(Reuters) - Mitchell Johnson's brilliance with both bat and ball inspired Australia to a four-wicket second test victory over India and an unassailable 2-0 series lead at the Gabba in Brisbane on Saturday.
Mitch Marsh hit the winning runs as Australia survived a few wobbles to chase down their target of 128 after tea on the fourth day of the contest but there was little doubt that two interventions from Johnson set up the victory.
On Friday, Australia were 247-6 chasing India's first innings 408 when Johnson came out and smashed 88 runs from 93 balls in a Gabba record seventh-wicket stand of 148 with skipper Steve Smith that turned the match on its head.
On Saturday, India had resumed their second innings on 71-1 looking to quickly make up the 26-run deficit on Australia's total of 505 and build another imposing score.
Half an hour later, their hopes were shattered as Johnson (4-61), ably assisted by debutant paceman Josh Hazlewood (2-74), ripped through the batting to leave India pondering yet another collapse at 87 for five.
In one dizzying 11-ball spell, Johnson took three for 10 by removing Virat Kohli (1), Ajinkya Rahane (10) and Rohit Sharma (0). Hazlewood, who took 5-68 in the first innings, removed India skipper Mahendra Singh Dhoni for a duck in the next over.
"Mitch certainly turned it on for us in that little spell this morning, that really cracked the game open for us," said Smith after tasting victory in his first match as captain in place of the injured Michael Clarke.
"All the bowlers, to be fair, produced the goods for us. I thought Joshy Hazlewood was outstanding and Nathan Lyon came on and did a job here and there."
It was another disappointing day on the road for the tourists, who had dominated the first day on the back of Murali Vijay's 144 as Australia's bowlers wilted in the sweltering heat.
They were still in the contest at the start of play on Saturday and Dhoni blamed the confusion after Shikhar Dhawan declaring himself unfit to resume his innings for creating "unrest" in the dressing room.
"It is disappointing but what is more important is to reason out why it happened," he told reporters.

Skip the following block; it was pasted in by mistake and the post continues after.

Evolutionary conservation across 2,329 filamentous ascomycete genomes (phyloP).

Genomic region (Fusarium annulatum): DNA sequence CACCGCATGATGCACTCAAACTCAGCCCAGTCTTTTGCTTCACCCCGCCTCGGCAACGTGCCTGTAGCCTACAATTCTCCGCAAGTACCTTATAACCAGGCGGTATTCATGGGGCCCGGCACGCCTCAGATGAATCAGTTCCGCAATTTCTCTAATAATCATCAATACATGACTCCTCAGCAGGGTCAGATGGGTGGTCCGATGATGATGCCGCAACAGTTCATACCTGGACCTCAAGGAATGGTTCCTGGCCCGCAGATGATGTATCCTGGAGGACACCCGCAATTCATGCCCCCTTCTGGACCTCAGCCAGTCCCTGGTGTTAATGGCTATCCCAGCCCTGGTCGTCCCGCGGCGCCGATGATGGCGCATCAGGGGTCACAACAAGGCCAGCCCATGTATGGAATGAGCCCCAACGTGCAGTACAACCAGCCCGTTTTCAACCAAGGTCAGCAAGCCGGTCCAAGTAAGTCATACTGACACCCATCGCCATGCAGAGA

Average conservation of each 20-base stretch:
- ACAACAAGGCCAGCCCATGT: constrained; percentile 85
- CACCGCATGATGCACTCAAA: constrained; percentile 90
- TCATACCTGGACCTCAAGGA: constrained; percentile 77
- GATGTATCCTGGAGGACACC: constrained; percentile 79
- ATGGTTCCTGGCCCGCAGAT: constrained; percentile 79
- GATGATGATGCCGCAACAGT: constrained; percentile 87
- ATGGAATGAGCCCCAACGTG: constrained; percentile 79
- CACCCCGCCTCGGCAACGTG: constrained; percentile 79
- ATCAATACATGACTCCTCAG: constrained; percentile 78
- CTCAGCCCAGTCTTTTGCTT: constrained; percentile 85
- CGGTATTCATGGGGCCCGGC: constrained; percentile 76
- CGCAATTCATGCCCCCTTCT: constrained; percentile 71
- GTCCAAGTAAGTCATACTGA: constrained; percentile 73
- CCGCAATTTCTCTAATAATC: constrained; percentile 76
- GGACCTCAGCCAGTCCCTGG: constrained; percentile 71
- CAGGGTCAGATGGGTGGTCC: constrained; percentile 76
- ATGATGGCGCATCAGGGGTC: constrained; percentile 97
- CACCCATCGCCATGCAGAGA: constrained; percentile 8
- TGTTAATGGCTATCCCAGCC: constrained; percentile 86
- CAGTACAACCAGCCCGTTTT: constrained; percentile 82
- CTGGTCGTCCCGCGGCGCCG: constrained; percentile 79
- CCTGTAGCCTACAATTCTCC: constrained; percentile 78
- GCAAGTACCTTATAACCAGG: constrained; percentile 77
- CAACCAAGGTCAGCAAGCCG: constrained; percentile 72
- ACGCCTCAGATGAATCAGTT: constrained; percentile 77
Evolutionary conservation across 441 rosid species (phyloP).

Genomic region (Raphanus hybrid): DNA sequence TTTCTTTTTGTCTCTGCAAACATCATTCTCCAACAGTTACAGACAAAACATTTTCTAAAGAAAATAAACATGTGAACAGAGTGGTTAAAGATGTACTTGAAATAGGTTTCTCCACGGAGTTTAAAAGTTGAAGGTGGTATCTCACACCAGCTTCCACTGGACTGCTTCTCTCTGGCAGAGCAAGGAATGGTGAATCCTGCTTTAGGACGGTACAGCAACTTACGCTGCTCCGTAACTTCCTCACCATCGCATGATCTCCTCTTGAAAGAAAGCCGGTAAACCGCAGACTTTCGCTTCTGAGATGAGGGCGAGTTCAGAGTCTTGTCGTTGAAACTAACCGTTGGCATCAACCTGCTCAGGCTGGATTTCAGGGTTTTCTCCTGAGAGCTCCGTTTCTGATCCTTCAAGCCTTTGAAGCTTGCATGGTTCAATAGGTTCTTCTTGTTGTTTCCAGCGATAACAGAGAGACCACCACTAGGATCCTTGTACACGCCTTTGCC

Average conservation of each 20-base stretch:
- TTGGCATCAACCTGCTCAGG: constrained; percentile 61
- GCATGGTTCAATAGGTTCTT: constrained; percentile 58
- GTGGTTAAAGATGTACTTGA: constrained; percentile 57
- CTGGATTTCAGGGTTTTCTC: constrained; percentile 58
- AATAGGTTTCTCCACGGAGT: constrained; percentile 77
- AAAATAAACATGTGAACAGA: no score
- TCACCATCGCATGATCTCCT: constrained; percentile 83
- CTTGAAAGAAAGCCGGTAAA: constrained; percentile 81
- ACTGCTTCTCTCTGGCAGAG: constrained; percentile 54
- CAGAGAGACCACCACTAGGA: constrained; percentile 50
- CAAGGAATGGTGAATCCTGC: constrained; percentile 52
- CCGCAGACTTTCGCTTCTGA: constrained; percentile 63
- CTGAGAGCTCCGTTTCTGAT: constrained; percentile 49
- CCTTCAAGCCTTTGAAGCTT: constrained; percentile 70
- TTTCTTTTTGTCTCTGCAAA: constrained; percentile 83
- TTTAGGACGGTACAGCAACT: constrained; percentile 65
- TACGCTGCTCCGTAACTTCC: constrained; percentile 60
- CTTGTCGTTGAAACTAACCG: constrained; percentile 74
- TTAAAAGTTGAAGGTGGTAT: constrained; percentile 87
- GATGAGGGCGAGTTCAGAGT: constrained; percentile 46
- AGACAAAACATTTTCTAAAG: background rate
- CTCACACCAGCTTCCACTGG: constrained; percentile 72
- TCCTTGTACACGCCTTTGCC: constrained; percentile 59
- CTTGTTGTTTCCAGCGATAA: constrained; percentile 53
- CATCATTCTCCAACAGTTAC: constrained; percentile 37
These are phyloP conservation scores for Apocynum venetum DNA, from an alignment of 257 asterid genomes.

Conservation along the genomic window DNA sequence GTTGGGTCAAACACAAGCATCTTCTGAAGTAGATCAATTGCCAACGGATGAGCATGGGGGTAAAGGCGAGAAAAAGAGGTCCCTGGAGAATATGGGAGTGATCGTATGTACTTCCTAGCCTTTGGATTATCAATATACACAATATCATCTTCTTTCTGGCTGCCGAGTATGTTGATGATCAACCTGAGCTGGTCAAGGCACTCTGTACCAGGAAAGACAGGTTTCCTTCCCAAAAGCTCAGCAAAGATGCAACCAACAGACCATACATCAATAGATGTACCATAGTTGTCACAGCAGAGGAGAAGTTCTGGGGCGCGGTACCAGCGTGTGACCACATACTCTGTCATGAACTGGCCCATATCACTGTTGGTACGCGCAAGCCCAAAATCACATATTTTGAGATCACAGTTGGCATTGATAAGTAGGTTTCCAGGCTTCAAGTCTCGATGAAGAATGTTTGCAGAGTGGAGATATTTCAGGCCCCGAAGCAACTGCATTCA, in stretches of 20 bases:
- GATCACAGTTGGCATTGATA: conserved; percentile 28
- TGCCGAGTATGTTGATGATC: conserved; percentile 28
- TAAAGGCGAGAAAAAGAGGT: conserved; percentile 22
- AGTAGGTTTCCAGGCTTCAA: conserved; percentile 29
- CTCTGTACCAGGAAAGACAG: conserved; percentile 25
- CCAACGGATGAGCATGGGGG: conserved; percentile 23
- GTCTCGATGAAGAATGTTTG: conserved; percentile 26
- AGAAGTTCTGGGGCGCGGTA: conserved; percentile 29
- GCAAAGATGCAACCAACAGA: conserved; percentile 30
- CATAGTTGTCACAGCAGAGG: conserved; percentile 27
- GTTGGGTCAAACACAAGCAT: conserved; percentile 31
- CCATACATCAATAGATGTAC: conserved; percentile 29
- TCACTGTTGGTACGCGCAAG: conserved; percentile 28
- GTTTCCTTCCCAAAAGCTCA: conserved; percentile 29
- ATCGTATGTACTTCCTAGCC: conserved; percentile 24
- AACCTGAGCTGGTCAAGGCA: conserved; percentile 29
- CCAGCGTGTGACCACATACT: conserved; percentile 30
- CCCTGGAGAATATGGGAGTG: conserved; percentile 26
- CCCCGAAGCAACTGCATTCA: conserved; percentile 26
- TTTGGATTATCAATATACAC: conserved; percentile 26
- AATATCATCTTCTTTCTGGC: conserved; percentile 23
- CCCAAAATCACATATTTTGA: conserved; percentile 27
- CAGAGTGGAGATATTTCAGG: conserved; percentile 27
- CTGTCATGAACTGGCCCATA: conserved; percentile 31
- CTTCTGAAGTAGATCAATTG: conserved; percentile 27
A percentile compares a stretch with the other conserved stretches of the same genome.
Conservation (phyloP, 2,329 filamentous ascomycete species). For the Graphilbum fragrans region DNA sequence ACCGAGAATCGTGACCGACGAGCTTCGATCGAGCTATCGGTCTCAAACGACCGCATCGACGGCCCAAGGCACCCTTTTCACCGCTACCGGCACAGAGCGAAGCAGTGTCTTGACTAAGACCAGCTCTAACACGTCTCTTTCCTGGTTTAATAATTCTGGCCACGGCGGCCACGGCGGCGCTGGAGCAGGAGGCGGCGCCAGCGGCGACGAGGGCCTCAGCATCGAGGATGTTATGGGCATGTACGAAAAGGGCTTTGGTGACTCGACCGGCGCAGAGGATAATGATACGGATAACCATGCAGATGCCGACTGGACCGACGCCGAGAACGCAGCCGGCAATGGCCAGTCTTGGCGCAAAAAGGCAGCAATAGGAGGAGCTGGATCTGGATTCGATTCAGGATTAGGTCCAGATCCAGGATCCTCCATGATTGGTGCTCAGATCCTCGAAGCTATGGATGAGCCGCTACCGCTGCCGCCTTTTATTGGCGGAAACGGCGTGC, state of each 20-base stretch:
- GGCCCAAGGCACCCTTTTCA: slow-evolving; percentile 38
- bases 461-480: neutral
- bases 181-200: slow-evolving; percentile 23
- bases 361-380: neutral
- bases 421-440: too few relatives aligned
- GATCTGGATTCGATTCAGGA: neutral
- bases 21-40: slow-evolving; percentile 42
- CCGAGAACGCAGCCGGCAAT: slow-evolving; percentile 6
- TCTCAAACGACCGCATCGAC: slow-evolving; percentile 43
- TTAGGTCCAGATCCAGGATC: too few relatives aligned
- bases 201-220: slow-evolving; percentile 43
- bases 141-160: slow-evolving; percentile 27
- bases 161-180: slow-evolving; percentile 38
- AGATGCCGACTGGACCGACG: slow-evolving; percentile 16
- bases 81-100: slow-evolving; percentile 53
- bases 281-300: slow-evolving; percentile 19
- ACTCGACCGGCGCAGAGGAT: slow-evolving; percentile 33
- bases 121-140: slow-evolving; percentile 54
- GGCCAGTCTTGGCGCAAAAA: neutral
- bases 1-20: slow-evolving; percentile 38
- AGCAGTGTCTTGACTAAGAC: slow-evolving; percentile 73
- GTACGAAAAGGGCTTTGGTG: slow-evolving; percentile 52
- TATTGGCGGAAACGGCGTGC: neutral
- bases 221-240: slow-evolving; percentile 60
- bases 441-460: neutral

"The first session today was crucial and we didn't handle it very well. If we had been able to got a decent partnership together and pushed it into a fifth day, then we could have exploited the conditions more."
Dhawan, who injured his right wrist in the nets, was later forced to cancel his trip to the hospital for scans and resume his innings, providing some resistance in an innings of 81 before India were dismissed for 224.
Australia's run chase was far from perfectly handled either and question marks will be raised over the batting of Shane Watson, Shaun Marsh and Brad Haddin who were among the six wickets to fall.
Smith, who was also run out with six runs still required, was fairly relaxed about the high casualty rate before Mitch Marsh's cover drive for four got them over the line.
"I would have liked to have been there in the end but I guess that's cricket and I'm just happy we got there," he said.
"The wicket was still pretty good and the boys were going after them to try and get the runs pretty quickly tonight, so no real hiccup there."
Smith was "extremely satisfied" with the victory to take a 2-0 lead into the final two matches in Melbourne and Sydney, especially after a day one when Australia were under the cosh with bowlers, as he put it, "dropping like flies".
Taking the man of the match award for his superbly controlled 133 in the first innings, Smith was happy to pay credit to Johnson for his role in turning the match around.
"I think it was a big turning point in the game to get that partnership there with Mitch. To get 500 runs in the first innings was just crucial for us," he said.
"It was just amazing the way Mitch came out and took on the bowlers on from ball one. It was outstanding."
(Reporting by Nick Mulvenney, editing by Amlan Chakraborty)